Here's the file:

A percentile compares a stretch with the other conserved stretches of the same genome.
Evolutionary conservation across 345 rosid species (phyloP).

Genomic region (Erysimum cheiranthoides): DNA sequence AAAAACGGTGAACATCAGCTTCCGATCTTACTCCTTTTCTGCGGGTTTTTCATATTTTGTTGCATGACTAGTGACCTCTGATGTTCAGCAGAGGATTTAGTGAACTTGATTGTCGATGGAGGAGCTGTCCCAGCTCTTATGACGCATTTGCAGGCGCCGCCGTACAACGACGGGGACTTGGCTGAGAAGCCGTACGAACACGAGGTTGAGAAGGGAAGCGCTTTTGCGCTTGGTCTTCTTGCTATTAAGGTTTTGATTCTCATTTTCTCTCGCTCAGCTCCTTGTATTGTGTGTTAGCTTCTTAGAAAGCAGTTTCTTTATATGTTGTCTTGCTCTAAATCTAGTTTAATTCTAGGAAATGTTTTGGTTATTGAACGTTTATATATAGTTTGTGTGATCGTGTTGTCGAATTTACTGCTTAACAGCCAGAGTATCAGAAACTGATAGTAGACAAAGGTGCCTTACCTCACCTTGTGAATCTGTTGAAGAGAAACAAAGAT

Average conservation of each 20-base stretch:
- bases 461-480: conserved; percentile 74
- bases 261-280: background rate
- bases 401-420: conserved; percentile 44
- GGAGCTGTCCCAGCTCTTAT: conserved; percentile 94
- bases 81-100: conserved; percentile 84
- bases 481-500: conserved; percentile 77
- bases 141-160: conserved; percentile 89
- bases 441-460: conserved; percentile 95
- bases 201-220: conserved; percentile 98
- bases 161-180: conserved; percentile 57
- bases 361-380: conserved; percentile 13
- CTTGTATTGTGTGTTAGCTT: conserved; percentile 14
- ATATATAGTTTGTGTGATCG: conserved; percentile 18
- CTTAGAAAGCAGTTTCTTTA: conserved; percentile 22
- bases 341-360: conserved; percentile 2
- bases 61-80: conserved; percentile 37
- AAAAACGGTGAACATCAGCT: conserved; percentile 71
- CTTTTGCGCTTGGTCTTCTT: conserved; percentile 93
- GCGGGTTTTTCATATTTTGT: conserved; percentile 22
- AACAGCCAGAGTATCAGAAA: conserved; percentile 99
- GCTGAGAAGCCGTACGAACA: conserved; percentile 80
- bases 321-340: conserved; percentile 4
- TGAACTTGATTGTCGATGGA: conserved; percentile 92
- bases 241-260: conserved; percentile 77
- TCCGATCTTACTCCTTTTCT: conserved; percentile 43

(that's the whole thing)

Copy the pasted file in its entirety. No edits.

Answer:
A percentile compares a stretch with the other conserved stretches of the same genome.
Evolutionary conservation across 345 rosid species (phyloP).

Genomic region (Erysimum cheiranthoides): DNA sequence AAAAACGGTGAACATCAGCTTCCGATCTTACTCCTTTTCTGCGGGTTTTTCATATTTTGTTGCATGACTAGTGACCTCTGATGTTCAGCAGAGGATTTAGTGAACTTGATTGTCGATGGAGGAGCTGTCCCAGCTCTTATGACGCATTTGCAGGCGCCGCCGTACAACGACGGGGACTTGGCTGAGAAGCCGTACGAACACGAGGTTGAGAAGGGAAGCGCTTTTGCGCTTGGTCTTCTTGCTATTAAGGTTTTGATTCTCATTTTCTCTCGCTCAGCTCCTTGTATTGTGTGTTAGCTTCTTAGAAAGCAGTTTCTTTATATGTTGTCTTGCTCTAAATCTAGTTTAATTCTAGGAAATGTTTTGGTTATTGAACGTTTATATATAGTTTGTGTGATCGTGTTGTCGAATTTACTGCTTAACAGCCAGAGTATCAGAAACTGATAGTAGACAAAGGTGCCTTACCTCACCTTGTGAATCTGTTGAAGAGAAACAAAGAT

Average conservation of each 20-base stretch:
- bases 461-480: conserved; percentile 74
- bases 261-280: background rate
- bases 401-420: conserved; percentile 44
- GGAGCTGTCCCAGCTCTTAT: conserved; percentile 94
- bases 81-100: conserved; percentile 84
- bases 481-500: conserved; percentile 77
- bases 141-160: conserved; percentile 89
- bases 441-460: conserved; percentile 95
- bases 201-220: conserved; percentile 98
- bases 161-180: conserved; percentile 57
- bases 361-380: conserved; percentile 13
- CTTGTATTGTGTGTTAGCTT: conserved; percentile 14
- ATATATAGTTTGTGTGATCG: conserved; percentile 18
- CTTAGAAAGCAGTTTCTTTA: conserved; percentile 22
- bases 341-360: conserved; percentile 2
- bases 61-80: conserved; percentile 37
- AAAAACGGTGAACATCAGCT: conserved; percentile 71
- CTTTTGCGCTTGGTCTTCTT: conserved; percentile 93
- GCGGGTTTTTCATATTTTGT: conserved; percentile 22
- AACAGCCAGAGTATCAGAAA: conserved; percentile 99
- GCTGAGAAGCCGTACGAACA: conserved; percentile 80
- bases 321-340: conserved; percentile 4
- TGAACTTGATTGTCGATGGA: conserved; percentile 92
- bases 241-260: conserved; percentile 77
- TCCGATCTTACTCCTTTTCT: conserved; percentile 43